Rachel Worthington

Sex Expert, Writer & Educator at Bedbible
On the record

'Sexpert', writer, educator and product reviewer for Bedbible.com, with experience and knowledge in sex toys and accessories, sex, intimacy and relationship advice, bisexuality and other LGBTQ+ topics. I've been featured in several publications, including Cosmopolitan, Mashable, Marie Claire, Metro, Giddy, Lifehacker, O.school, Between Our Thighs and Lelo.

If you'd like to use a pitch or quote of mine, a link to Bedbible.com would be appreciated :)

Recent Quotes
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  • "[A condom] will prevent you from coming into contact with the surface of the toy," said Rachel Worthington, a sex educator at Bedbible, a sex toy reviewer based in Denmark. "It's actually something I would recommend doing with all toys made from porous materials, regardless of whether or not you have an infection."

    Should You Purge Your Sex Toys After a Vaginal Infection? — Giddy

    13 January 2023
  • "If you’re feeling a bit adventurous, you can also try a perineal massage," Worthington says. "Just add a dollop of lube to your fingers, warm it up a bit and then gently massage the area just below the anus. In penis owners, massaging this area can actually indirectly stimulate the prostate, but it can also feel super pleasurable for vulva owners, too."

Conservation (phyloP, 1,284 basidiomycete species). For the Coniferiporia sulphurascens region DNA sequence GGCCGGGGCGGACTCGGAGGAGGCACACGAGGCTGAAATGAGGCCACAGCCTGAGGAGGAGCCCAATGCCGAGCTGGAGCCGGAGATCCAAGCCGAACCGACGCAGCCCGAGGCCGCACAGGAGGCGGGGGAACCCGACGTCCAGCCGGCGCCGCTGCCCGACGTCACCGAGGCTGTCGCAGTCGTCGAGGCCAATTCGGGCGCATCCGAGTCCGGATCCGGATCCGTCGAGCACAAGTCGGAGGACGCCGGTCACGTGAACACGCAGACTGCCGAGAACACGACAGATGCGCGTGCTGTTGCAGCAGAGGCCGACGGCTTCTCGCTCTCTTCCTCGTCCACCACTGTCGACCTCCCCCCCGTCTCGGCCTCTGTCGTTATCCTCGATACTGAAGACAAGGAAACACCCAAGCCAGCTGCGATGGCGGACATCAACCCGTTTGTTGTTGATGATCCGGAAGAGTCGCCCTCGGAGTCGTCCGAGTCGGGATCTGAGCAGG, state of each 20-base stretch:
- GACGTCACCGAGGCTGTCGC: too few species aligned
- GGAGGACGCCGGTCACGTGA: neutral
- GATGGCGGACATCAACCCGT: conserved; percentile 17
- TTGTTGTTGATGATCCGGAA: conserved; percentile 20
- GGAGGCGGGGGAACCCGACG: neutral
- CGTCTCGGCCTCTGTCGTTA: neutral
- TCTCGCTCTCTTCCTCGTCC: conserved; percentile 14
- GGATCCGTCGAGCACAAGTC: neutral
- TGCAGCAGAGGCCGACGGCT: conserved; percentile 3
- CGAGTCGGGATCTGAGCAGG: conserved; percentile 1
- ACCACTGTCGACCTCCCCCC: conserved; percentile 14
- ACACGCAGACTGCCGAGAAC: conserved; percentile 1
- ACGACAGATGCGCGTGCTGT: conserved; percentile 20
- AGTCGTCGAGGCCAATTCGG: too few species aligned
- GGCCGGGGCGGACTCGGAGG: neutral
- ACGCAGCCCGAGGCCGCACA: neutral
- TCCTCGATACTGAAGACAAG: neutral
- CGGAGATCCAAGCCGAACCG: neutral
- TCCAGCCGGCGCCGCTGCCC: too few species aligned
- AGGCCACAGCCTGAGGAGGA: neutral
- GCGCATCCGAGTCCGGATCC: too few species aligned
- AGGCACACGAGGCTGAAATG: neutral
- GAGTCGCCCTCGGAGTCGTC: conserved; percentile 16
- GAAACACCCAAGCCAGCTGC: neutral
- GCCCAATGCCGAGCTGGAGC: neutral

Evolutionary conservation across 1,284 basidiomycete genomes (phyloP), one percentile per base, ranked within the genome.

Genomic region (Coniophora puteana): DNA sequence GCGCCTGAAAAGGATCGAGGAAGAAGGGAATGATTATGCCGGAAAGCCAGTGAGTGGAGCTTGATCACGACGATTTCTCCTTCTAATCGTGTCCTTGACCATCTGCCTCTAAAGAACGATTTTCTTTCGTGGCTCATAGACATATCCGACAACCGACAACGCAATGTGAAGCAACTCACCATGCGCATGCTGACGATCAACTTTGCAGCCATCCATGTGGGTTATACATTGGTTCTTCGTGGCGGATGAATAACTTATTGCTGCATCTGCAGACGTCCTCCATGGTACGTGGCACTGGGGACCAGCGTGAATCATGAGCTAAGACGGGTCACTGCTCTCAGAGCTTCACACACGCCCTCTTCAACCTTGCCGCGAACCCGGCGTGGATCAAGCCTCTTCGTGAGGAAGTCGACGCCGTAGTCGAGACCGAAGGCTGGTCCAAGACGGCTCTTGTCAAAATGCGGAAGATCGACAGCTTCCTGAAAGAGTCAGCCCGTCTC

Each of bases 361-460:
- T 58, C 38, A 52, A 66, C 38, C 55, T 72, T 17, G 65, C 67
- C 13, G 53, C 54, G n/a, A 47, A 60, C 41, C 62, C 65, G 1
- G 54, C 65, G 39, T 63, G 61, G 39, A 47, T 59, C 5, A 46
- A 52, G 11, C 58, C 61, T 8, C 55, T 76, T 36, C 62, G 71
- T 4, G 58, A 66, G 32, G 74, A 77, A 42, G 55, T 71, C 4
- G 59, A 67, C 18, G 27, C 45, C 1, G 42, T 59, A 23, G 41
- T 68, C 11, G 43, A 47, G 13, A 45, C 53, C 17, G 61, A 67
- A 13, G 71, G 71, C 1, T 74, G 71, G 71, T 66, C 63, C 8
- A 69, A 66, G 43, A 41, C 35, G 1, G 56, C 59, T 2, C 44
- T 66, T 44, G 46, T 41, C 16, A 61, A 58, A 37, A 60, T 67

"If you have sensitive nipples and enjoy nipple stimulation during foreplay and sex, try dabbing a small amount on each nipple," she says. "Then have your partner stroke, squeeze or flick your nipples, and every sensation will suddenly feel even more intense. Plus, it will have a delightfully cooling effect, which can be intensified even more by gently blowing on the nipples."

    7 Genius Ways To Play With Lube — Lovability

    29 December 2022
  • ‘The fear of judgement from a potential sexual partner is a big problem, as well as the possibility of rumours being spread,’ Rachel Worthington, a sex expert and writer, tells Metro.co.uk. ‘Since STIs are often linked in our society to ideas of promiscuity, many of us fear what people will think of us if we tell them we have an STI.’

    ‘Disclosing your STI status is an important part of being transparent with your sexual partners,’ Rachel says. ‘Having an STI is not shameful, but it is something that could affect any sexual partners if they engage in sex with you. By disclosing if you have an STI, your partner can make an informed decision about whether or not they want to have sex with you, as well as what kind of sex you’ll be having, and what precautions to take.’

    Asking For A Friend: When is the right time to tell a new partner about an STI? — Metro

    14 November 2022
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